at the right Vanishing Point. This is true as well for other horizontal lines on the front of the home, such as the lines in the siding
and the lines representing the top and bottom of the windows, as well as the dividers in the window panes. Likewise, horizontal
lines on the left side of the house converge at the left Vanishing Point. (Here, the term "horizontal" refers to lines that are parallel
to the horizon line when not viewed at an angle.)
1. The architectual illustration, Plan No. JVA-2406, is provided by the courtesy and permission of Jannis Vann and Assoc.,
Inc. of Woodstock, GA
1. The architectual illustration, Plan No. JVA-2406, is provided by the courtesy and
permission of Jannis Vann and Assoc., Inc. of Woodstock, GA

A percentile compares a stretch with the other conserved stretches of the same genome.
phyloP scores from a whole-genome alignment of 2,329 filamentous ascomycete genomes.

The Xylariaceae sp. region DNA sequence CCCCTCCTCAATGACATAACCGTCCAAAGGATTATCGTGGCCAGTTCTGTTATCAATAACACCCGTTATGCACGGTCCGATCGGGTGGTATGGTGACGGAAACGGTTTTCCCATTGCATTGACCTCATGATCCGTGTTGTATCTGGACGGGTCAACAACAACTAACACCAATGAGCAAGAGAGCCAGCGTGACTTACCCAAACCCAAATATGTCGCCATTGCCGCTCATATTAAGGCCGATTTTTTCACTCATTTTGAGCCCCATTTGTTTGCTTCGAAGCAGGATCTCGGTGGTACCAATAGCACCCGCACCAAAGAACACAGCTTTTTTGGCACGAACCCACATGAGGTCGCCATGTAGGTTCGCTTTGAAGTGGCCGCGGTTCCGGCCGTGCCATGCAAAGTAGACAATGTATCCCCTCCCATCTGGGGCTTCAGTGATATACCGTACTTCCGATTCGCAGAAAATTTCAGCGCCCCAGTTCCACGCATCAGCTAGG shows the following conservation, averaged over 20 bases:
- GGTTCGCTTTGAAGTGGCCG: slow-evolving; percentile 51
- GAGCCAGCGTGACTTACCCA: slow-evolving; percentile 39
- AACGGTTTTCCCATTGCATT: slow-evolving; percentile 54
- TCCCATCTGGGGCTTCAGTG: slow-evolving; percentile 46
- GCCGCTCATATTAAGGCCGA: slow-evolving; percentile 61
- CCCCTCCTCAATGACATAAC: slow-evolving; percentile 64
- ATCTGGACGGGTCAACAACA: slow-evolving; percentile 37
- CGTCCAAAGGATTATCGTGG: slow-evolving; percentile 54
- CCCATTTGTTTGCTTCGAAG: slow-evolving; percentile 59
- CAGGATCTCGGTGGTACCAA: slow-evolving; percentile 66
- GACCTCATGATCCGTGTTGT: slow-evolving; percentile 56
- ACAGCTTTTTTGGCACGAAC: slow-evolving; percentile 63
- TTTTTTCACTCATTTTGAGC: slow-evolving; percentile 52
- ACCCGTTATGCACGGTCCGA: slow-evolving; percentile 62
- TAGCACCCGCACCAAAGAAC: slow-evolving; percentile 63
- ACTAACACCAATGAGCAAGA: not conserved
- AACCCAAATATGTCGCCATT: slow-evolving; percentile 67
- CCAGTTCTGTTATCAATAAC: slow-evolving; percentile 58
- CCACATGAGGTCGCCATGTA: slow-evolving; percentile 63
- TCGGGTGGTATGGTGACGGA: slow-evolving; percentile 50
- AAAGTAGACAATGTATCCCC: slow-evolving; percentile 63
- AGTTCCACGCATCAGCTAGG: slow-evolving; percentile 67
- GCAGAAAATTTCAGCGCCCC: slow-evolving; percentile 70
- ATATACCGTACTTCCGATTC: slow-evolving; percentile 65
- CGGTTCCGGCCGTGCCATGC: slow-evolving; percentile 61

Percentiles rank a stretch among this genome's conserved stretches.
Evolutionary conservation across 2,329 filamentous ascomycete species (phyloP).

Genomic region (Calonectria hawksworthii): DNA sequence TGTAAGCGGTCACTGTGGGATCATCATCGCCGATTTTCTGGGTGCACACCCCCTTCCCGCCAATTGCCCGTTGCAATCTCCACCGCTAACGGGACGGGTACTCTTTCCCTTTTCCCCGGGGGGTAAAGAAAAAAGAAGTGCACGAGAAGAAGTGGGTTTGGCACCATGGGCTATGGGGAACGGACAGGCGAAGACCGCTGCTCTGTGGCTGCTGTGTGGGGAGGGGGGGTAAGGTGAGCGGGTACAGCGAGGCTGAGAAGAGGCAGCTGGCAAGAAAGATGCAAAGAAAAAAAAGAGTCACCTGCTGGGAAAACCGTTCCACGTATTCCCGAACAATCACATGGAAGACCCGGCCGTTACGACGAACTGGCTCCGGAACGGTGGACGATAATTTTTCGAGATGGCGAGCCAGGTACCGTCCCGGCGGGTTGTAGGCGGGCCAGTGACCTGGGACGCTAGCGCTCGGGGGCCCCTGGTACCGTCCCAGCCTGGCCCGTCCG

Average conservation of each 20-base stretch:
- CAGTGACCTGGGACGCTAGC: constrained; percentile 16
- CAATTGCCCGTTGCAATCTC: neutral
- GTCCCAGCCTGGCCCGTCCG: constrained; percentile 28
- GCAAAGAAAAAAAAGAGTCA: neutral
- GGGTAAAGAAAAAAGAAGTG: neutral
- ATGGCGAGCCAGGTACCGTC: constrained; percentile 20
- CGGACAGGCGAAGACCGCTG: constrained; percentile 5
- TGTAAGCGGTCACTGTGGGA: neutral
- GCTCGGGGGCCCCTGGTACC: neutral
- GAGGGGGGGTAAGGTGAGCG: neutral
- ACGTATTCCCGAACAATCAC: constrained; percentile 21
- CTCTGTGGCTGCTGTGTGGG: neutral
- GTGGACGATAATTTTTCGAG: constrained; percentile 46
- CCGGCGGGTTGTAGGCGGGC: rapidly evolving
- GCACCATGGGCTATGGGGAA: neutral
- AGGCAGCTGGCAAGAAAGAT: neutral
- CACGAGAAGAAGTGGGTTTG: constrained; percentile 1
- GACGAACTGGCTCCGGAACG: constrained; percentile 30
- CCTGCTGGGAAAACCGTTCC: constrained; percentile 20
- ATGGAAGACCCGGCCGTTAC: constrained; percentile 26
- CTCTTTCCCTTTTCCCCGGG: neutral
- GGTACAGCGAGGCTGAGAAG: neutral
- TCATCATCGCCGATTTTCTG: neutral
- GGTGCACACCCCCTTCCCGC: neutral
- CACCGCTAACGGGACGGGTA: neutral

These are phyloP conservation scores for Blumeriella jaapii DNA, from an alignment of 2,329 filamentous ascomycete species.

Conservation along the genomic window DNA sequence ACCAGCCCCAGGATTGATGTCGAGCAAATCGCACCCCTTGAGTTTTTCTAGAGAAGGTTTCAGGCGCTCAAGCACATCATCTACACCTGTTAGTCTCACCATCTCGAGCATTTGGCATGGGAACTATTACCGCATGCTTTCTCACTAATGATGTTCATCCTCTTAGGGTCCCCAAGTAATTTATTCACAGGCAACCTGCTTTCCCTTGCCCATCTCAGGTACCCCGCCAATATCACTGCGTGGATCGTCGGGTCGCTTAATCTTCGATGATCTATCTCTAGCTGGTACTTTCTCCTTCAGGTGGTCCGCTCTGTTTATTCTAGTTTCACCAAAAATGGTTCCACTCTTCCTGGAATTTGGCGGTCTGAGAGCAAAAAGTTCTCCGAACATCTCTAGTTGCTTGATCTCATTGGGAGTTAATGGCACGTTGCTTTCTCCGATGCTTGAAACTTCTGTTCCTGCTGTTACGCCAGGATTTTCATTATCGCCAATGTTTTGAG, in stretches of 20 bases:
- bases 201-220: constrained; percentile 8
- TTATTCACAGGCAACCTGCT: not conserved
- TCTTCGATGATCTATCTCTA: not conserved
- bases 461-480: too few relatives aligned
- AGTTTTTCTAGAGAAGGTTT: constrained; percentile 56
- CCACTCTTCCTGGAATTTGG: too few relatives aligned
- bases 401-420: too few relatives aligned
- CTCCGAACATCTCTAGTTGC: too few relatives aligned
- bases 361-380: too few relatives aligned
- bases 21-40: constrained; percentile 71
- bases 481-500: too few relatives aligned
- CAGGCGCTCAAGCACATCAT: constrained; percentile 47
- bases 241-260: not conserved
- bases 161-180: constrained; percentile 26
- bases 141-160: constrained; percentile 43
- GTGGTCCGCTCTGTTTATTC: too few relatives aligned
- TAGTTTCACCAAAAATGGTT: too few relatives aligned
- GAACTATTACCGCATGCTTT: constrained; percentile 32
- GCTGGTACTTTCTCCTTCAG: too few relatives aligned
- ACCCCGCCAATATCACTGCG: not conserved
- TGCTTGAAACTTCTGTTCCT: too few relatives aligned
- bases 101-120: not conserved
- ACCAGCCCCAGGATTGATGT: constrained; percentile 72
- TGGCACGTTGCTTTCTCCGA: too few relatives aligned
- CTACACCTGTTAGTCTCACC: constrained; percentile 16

2. " Vertical Vanishing Point" may not be the generally accepted
term for this point.
1. The architectual illustration, Plan No. JVA-2406, is provided by the courtesy and permission of
Jannis Vann and Assoc., Inc. of Woodstock, GA
1. The architectual illustration, Plan No. JVA-2406, is provided by the courtesy
and permission of Jannis Vann and Assoc., Inc. of Woodstock, GA
Vanishing Points. Consider parallel lines in a plane that is perpendicular to an observer's line of sight. This is illustrated
in Figure 2, where the blue "X" represents the position of the observer. The vertical lines could be fence posts that are the
same height installed on "flat" ground.
The Basic Elements of Linear Perspective
Centerline in Vertical Planes
Finally, look at the front-of-porch plane in Figure 6, and notice the location of the centerline, which
is the actual center of the plane when viewed straight from the front. The centerline is off the center of the plane when it is viewed